PEPFAR Has Helped Millions, But ‘Hard Work’ Lies Ahead To Sustain Gains

PEPFAR, initiated in 2003, is “the largest global health initiative ever undertaken focused on a single disease,” a Washington Post editorial writes, noting, “Now, after four years of work, some 400 interviews and visits to 13 nations, the Institute of Medicine of the National Academy of Sciences has provided [an] examination of this incredibly ambitious program.” The editorial briefly recaps the findings of the report, which states “PEPFAR has been ‘globally transformative,’ a ‘lifeline’ and credited around the world for ‘restoring hope’ in the long, difficult struggle against HIV/AIDS, which has taken nearly 30 million lives over three decades.”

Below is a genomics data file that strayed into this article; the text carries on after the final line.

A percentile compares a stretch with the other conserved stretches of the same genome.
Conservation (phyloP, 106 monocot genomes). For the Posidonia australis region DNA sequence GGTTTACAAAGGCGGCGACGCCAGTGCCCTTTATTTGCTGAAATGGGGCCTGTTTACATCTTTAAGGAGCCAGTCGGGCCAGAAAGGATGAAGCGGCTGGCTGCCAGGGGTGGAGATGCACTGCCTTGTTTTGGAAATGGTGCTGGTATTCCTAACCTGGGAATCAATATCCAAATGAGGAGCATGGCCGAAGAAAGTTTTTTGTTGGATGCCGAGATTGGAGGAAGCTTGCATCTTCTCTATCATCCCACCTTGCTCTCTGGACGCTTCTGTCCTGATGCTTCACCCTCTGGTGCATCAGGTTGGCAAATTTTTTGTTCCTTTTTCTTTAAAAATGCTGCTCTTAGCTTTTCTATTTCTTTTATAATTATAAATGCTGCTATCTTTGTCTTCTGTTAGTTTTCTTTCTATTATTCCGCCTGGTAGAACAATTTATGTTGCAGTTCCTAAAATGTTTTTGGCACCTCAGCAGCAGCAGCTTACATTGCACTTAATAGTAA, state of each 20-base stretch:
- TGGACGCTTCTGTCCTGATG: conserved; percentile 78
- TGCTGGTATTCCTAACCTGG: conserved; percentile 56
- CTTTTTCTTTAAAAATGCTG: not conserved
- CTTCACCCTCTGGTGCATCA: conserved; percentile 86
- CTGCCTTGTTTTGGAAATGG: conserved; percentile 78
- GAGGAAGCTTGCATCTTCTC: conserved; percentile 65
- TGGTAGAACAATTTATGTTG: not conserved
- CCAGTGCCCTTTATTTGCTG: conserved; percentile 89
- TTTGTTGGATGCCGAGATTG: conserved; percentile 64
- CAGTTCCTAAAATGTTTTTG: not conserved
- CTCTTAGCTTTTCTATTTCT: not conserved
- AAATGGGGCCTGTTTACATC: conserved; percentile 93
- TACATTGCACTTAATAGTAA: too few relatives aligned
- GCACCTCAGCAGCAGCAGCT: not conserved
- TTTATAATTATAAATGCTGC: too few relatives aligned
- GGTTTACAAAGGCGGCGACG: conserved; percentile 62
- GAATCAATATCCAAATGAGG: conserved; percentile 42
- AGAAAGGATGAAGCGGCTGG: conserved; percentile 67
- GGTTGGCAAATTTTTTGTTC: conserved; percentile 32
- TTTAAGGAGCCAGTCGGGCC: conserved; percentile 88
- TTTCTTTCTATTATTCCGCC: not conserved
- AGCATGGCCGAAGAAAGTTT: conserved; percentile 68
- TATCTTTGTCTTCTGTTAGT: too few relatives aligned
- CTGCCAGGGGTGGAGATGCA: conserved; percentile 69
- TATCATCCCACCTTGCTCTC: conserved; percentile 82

“In the next decade, the challenge will be to sustain [the gains made in treatment, care and prevention], and much work remains,” the Washington Post continues. “In the early years, PEPFAR’s prevention programs were considered too narrow,” the editorial writes, adding, “Now, the report notes, there has been a needed ‘evolution’ toward broader efforts.” The editorial concludes, “Hard work is still ahead, and there may be fewer glowing report cards like this one. But Congress and the administration should take note: PEPFAR has changed millions of lives for the better and can do so in the next decade as well” (2/25).

The KFF Daily Global Health Policy Report summarized news and information on global health policy from hundreds of sources, from May 2009 through December 2020. All summaries are archived and available via search.

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